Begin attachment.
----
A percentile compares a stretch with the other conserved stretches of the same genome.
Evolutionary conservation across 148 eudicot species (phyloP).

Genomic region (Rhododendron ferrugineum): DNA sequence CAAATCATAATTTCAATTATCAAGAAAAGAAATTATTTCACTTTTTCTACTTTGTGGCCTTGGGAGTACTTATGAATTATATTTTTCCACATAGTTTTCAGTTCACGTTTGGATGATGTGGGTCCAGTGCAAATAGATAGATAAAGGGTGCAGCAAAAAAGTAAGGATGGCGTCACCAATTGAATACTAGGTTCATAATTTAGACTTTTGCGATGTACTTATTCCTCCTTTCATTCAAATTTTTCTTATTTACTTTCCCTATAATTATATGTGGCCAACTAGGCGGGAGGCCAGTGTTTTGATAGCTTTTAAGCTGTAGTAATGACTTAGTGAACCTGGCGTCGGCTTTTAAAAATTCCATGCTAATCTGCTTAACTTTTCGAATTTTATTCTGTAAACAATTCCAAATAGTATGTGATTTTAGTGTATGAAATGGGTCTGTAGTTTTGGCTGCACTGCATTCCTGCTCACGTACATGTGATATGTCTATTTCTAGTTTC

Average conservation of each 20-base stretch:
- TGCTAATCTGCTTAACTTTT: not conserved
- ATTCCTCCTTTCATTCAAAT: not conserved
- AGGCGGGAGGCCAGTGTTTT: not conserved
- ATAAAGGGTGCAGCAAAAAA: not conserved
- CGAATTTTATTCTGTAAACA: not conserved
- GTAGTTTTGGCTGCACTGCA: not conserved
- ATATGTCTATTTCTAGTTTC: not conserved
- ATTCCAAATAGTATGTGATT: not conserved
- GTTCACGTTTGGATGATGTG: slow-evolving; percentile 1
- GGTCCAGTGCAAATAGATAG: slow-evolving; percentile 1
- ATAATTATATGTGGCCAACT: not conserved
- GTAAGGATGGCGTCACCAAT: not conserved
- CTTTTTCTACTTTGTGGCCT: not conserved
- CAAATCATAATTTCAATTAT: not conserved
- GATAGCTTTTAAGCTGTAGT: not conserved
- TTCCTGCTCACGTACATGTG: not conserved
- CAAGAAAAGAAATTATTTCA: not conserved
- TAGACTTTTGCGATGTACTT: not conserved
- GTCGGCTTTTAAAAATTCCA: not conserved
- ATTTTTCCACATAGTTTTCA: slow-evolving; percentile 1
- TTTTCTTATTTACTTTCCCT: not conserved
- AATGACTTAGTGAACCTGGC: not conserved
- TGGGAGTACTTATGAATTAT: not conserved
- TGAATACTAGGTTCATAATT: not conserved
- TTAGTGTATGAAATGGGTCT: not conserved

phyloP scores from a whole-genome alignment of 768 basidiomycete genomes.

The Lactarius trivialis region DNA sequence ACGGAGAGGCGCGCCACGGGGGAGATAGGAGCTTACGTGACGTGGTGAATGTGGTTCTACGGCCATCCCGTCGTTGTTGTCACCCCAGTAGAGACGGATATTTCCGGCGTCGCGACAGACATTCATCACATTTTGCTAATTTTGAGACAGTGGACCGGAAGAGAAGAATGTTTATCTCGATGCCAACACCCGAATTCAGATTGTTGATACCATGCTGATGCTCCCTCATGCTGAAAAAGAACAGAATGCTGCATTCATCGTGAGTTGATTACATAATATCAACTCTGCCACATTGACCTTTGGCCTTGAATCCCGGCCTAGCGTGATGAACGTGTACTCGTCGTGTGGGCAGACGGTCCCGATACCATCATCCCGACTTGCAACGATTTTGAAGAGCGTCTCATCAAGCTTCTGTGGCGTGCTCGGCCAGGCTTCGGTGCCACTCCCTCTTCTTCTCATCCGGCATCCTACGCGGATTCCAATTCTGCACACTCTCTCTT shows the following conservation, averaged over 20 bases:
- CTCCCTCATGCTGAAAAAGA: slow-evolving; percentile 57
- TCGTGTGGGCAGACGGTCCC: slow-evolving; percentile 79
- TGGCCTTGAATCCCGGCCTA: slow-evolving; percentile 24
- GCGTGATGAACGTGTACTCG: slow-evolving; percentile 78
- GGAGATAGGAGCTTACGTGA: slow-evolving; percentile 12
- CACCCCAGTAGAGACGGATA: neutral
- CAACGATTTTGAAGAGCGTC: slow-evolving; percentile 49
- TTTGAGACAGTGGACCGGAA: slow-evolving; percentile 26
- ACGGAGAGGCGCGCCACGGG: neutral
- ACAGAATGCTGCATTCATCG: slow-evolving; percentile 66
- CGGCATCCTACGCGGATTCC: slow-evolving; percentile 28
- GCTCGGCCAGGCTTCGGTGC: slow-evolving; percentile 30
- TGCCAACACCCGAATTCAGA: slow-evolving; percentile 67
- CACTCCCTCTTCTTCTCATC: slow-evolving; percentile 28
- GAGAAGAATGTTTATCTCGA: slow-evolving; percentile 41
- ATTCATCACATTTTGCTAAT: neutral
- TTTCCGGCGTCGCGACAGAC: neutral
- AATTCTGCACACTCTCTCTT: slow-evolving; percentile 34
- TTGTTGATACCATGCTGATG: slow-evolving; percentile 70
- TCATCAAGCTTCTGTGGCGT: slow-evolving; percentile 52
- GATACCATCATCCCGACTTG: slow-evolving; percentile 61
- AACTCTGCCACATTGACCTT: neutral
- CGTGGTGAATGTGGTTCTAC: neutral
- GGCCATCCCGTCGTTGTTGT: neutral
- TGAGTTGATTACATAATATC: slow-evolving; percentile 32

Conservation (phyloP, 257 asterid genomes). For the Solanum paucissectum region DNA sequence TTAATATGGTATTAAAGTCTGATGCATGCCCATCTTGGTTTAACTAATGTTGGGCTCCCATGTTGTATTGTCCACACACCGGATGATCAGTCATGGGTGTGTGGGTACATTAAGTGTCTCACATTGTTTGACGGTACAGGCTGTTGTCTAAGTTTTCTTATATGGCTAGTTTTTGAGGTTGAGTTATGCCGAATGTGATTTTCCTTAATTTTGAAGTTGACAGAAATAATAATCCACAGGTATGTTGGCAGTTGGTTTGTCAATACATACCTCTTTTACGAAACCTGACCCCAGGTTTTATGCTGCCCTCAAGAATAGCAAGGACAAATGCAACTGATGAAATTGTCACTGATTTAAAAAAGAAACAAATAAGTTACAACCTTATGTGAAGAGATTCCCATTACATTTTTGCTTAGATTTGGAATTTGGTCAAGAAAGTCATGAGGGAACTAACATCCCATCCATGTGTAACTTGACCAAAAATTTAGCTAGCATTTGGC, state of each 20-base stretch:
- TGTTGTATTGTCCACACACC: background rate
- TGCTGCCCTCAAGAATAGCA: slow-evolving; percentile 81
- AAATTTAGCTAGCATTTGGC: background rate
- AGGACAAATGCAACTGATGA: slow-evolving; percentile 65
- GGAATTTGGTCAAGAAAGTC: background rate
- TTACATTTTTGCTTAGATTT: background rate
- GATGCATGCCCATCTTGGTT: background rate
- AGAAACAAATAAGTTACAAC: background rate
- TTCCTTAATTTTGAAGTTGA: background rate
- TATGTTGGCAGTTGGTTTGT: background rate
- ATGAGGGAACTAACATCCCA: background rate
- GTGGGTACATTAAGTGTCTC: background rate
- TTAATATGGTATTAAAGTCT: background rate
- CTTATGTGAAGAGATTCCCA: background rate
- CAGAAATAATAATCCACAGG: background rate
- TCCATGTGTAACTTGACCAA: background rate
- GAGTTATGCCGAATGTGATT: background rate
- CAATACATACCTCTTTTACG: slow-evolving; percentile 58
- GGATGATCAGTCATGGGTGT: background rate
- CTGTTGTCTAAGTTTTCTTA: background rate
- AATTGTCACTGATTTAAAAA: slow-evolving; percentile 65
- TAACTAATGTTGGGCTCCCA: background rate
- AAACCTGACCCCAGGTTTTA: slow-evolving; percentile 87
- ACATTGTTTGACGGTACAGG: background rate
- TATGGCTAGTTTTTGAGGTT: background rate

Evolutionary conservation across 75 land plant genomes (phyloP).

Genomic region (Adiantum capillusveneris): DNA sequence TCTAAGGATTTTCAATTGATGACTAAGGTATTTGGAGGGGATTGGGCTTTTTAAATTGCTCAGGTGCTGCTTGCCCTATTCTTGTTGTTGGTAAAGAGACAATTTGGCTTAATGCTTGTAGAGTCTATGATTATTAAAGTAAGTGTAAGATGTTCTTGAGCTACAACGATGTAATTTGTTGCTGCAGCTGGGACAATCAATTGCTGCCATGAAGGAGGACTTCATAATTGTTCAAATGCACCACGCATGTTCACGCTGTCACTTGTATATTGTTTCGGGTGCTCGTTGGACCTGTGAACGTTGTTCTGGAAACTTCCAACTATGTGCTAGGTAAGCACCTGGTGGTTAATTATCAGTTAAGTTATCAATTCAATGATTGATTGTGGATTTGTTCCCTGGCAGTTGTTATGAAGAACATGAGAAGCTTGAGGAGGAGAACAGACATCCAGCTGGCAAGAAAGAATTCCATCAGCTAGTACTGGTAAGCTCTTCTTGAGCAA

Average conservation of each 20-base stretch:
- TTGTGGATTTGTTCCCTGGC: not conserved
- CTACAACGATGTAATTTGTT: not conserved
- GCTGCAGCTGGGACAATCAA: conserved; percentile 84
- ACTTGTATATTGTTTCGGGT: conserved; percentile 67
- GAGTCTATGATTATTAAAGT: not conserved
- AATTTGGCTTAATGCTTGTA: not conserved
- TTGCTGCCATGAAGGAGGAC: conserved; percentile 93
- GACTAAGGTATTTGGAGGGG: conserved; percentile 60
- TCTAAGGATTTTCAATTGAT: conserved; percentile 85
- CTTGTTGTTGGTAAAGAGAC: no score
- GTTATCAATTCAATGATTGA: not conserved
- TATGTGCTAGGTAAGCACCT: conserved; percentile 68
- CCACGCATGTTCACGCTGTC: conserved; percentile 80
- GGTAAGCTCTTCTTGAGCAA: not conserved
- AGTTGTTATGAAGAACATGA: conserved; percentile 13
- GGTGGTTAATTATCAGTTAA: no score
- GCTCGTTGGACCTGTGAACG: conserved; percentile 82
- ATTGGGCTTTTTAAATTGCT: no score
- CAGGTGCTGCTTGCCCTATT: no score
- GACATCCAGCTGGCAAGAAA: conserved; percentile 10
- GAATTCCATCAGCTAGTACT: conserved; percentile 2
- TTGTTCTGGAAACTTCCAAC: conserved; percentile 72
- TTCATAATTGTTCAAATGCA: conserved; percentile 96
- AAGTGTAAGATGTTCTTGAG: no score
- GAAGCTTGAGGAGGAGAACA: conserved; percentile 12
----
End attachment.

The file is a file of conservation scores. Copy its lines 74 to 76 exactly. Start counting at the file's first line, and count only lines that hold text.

- GAGTTATGCCGAATGTGATT: background rate
- CAATACATACCTCTTTTACG: slow-evolving; percentile 58
- GGATGATCAGTCATGGGTGT: background rate